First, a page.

It was Frankie Boyle who said that if he was invisible for a day he’d kick a mime artist to death, so at least the mime would die looking like he was great at his job. I’m great at falling into ruts and making the most of them. Ruts are my art.
When we hear about people falling into ruts, the general reaction is one of pity and concern. Eyebrows are raised, mouths are pursed and a cloud of self righteous judgement dominates the skyline. I’ve always associated self righteousness with smog. Anyway, the ‘rutee’ becomes that friend who requires a firm, yet gentle push into the arms of functionality, where they’ll find enlightenment from a change of lifestyle or gainful employment.
My ruts have been some of the most pleasant months of my life, and usually come after being fired from a job I hated. You have not lived until you’ve been sacked or told somebody to shove their shitty fucking job right up their shitty fucking arse. It’s even more exhilarating than a misdiagnosed health scare, and the subsequent good news that you’re not going to die.
During these ruts of self imposed unemployment, I lose some direction, but no, I do not become depressed about it all. Instead, I go on a writing binge and end up banging out the rough draft of a novel in a couple of months.
To make ends meet, I live off my savings and basically haemorrhage money like an RPG being shot at a moderately sized water tower. In the spirit of the Australian Liberal Party, I learn how to downsize the operation and settle for baked potatoes with a can of tuna and a dollop of black and gold sour cream, funds permitting. Equipped with low cost carbs and dolphin-friendly canned fish, I dip my head towards the keyboard and begin nosing around the English language for signs of life.
These are the beautiful ruts.
However, people quickly begin to question my motivations, especially people who harp on about being graduates of the University of Life. To these people, I become the ugly face of dysfunctionality and they treat me like I might be snow-dropping on the side, or worse still, flying a kite at night. Little do they know, I’m enjoying a holiday from my life, and trying to turn base expletives into literary gold at my kitchen table.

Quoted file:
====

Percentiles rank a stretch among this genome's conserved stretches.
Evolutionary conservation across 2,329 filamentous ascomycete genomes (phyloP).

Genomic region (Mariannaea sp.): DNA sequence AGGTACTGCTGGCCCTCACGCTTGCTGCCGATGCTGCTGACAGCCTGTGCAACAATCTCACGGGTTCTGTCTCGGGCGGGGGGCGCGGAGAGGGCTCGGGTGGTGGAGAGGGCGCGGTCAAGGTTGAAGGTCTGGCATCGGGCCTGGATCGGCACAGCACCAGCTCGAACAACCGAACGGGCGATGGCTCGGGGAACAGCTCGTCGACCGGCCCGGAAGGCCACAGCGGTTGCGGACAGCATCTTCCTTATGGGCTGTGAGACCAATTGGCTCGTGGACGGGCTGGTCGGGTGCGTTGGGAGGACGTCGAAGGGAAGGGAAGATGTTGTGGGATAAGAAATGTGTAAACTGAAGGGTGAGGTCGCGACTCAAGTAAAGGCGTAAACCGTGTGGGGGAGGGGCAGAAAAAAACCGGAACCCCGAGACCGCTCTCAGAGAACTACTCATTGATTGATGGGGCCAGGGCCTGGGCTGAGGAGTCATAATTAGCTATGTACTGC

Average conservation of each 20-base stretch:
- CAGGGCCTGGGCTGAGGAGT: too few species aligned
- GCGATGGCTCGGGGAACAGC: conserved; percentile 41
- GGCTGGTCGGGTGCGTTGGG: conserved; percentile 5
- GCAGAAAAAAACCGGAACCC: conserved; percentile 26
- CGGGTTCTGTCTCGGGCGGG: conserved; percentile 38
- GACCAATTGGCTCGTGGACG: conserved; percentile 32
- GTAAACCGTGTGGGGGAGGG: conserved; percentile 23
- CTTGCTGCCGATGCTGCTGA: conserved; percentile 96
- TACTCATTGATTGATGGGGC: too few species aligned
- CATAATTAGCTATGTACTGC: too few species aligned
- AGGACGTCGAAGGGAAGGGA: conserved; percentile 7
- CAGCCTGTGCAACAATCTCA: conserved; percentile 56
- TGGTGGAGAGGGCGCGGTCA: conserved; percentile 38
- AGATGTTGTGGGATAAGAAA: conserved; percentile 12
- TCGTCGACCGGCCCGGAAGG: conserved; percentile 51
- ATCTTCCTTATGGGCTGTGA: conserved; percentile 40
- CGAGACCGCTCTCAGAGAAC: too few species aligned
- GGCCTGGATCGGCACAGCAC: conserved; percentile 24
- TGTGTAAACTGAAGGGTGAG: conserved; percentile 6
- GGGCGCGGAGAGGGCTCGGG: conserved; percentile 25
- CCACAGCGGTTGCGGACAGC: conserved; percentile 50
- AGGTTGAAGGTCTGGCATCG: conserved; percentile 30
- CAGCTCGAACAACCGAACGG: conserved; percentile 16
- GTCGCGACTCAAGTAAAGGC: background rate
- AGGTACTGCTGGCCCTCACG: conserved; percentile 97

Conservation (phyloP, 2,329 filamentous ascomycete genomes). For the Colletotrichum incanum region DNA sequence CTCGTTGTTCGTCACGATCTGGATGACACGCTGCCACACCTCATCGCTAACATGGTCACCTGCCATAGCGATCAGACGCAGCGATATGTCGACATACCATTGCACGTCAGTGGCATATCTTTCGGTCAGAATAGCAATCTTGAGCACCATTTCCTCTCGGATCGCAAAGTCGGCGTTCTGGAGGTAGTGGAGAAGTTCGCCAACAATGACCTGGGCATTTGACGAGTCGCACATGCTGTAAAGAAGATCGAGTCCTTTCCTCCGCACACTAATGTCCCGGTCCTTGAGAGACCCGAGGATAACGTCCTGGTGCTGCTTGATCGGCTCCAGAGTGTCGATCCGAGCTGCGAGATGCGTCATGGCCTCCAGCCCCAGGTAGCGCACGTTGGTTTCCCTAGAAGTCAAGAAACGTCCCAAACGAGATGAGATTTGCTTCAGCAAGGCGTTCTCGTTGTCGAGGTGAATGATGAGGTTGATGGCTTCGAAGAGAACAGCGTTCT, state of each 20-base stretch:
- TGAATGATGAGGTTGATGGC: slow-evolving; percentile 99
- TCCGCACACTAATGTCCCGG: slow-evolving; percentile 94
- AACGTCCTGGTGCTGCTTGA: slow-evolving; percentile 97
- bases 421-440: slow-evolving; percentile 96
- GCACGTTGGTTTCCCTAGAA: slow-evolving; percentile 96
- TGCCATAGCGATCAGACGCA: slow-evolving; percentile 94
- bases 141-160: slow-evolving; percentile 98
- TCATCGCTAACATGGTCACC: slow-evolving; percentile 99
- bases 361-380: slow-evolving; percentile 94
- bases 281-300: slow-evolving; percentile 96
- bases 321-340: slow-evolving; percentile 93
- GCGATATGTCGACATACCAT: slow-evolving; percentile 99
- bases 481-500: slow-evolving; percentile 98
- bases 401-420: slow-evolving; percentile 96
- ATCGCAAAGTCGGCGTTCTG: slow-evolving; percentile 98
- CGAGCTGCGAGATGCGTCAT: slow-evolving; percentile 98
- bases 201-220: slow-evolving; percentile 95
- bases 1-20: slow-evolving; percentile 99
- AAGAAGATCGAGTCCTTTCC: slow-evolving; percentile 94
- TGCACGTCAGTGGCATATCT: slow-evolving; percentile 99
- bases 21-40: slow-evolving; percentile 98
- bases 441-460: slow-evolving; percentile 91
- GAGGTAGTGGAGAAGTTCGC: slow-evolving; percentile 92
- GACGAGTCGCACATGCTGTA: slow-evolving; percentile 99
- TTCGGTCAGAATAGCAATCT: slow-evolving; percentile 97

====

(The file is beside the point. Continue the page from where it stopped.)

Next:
After some time, the rut transforms into a bubble and the prospect of leaving it becomes a source of great consternation. There is an evolutionary process to all ruts. It begins with the realization that you’re in one of those dreams where you’re running but not moving; you feel exhausted and your legs feel like a couple of railway sleepers that have been injected with pure episodes of The Biggest Loser.
Once you’ve given into this feeling, your body starts to sink below the surface of reality and your arms extend upwards, while the final molecules of reason dribble out of your nose and mouth, zigzagging their way to the edge of the meniscus.
Now, the ability to turn your rut into a water-tight bubble relies on turning the experience into something positive. I always choose a writing project, and as the project begins to take form, so does the bubble, offering safety from ‘the life aquatic’. Finances permitting, you can remain in the bubble until you’ve completed the project.
Being able to write without fear of homelessness is a privilege and not many people get to work on their own writing projects full-time. Most writers are out there teaching creative or professional writing courses or, better still, sitting in a Centrelink waiting room with a copy of Crime and Punishment on their lap, hoping that a friendly case worker will pat them on the back and say,
“It’s okay, I don’t think you’re a fucking loser like the rest of those lazy cretins. You read Russian literature. So, once I’m done stroking your penniless ego, you’re going to go out there and throw yourself in front of a tram and finally achieve the recognition you so richly deserve”.
My most recent rut has been the best one so far because I got to share it with somebody. In fact, we occupied the same bubble for two months and it ended up being one of the most endearing experiences of my life.
When you exist in a bubble with a loved one, nothing and nobody can touch you. Reality is put on hold and the world fades into the pale blue light of memory. We’d wake each morning, argue about whose turn it was to make tea and coffee, go for a bay walk and then return home to get on with our respective projects. At night we’d eat tacos, drink wine and then go to bed to watch the best TV show in the known universe, Vikings.
The perfection of simplicity is a rare bubble to inhabit.
But now our bubble has burst and our rut has become a landfill for routine and shower gel. We have jobs and our bank balances have come in off the ledge. It was a beautiful rut, spent with a beautiful person and I will miss those days forever.
It’s hard for me to acknowledge happiness as it occurs because I’m programmed to monitor my life for signs of darkness, rather than light. So, when I step back from a period of levity, I feel like I did the first time I climbed Ben Nevis and looked out across the Western Highlands.
That moment was the closest I’ve ever come to actual joy, without having to take drugs. I remember feeling light-headed and thinking that true beauty is just a mixture of tragedy and adrenalin, and being happy is about holding onto moments but knowing when to walk away. So, the rest of the time I suppose I’m just getting on with it all.
But there’s a story from my childhood that kind of sums it up…
When I was a kid my parents took me to Hull in the North East of England and we went to a fish and chip shop run by a woman with a beard and a permanent scowl torn across her creased face. When the meal came out the fish looked humiliated. I asked my dad what was wrong with the woman and he told me she was disappointed with life. I ate the chips.
And I still am.